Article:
Furthermore, while general human rights actors are important monitors, they do not consistently interpret or advance the rights of the child in a comprehensive, holistic manner. Even with greater awareness of child rights over time, several efforts of the UN Human Rights Committee and the UN Committee on Economic, Social and Cultural Rights provide examples of a restricted protection-focussed approach to children and their rights (Collins, 2005, 36-39). In general, these experiences reveal the challenge posed by child rights to overcome the traditional understanding of the best interests principle in their work, as well as illustrate the important role of specific child rights monitoring.
In sum, the negative impacts of fragmentation and a protection-focus provide useful points of reference for Canadian monitoring.
Valuable lessons from international monitoring and adjudication also contribute to advancing best interests. Canada should consider for example, the Advisory Opinion on the “legal status and human rights of the child” from the Inter-American Court of Human Rights, which recognizes that this “regulating principle regarding children’s rights is based on the very dignity of the human being, on the characteristics of children themselves, and on the need to foster their development, making full use of their potential, as well as on the nature and scope of the Convention on the Rights of the Child” (para. 56). This understanding does not reflect the traditional, limited understanding of the principle and rather, explicitly identifies the requirement of a “dynamic interpretation” of the American Convention’s requirement for child protection, which reflects the “new circumstances on which it will be projected and one that addresses the needs of the child as a true legal person, and not just as an object of protection” (para. 28). Thus, the Court supports an appropriate understanding of the best interests principle and its requirement of balancing and proportionality to resolve conflicts.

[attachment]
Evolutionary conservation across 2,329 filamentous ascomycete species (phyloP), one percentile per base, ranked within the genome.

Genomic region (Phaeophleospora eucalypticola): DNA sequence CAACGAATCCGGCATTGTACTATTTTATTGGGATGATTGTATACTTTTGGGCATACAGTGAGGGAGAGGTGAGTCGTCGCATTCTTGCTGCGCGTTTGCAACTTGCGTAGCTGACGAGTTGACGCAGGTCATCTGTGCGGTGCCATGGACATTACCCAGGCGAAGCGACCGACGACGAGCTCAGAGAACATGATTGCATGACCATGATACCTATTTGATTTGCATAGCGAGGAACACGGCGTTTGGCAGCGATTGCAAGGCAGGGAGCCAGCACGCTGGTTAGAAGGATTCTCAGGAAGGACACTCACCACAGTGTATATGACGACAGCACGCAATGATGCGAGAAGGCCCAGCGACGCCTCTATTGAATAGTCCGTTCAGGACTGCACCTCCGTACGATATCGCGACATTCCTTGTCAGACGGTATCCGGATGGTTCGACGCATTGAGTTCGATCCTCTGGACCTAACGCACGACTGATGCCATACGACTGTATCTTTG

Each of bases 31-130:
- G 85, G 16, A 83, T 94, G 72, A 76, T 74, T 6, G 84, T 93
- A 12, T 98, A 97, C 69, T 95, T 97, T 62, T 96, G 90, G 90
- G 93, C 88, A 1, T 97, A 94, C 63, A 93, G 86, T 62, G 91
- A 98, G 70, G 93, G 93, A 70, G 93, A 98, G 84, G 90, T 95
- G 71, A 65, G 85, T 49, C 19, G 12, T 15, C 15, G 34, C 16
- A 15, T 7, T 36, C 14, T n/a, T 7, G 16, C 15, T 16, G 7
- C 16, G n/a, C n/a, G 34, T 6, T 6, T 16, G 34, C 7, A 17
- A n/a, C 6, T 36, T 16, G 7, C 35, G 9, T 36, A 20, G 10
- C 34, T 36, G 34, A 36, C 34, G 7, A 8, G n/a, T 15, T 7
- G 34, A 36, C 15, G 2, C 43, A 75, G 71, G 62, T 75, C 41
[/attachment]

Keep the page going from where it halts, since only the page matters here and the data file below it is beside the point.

The Supreme Court of Canada illuminates another dimension of the best interests principle in the Baker (1999) decision, which is the first Canadian Supreme Court cases referring to the CRC. According to the Court,
...the decision-maker should consider children’s best interests as an important factor, give them substantial weight, and be alert, alive and sensitive to them. ... However, where the interests of children are minimized, in a manner inconsistent with Canada’s humanitarian and compassionate tradition and the Minister’s guidelines, the decision will be unreasonable.
While this conclusion is valuable, there is still room to improve child rights in Canadian adjudication.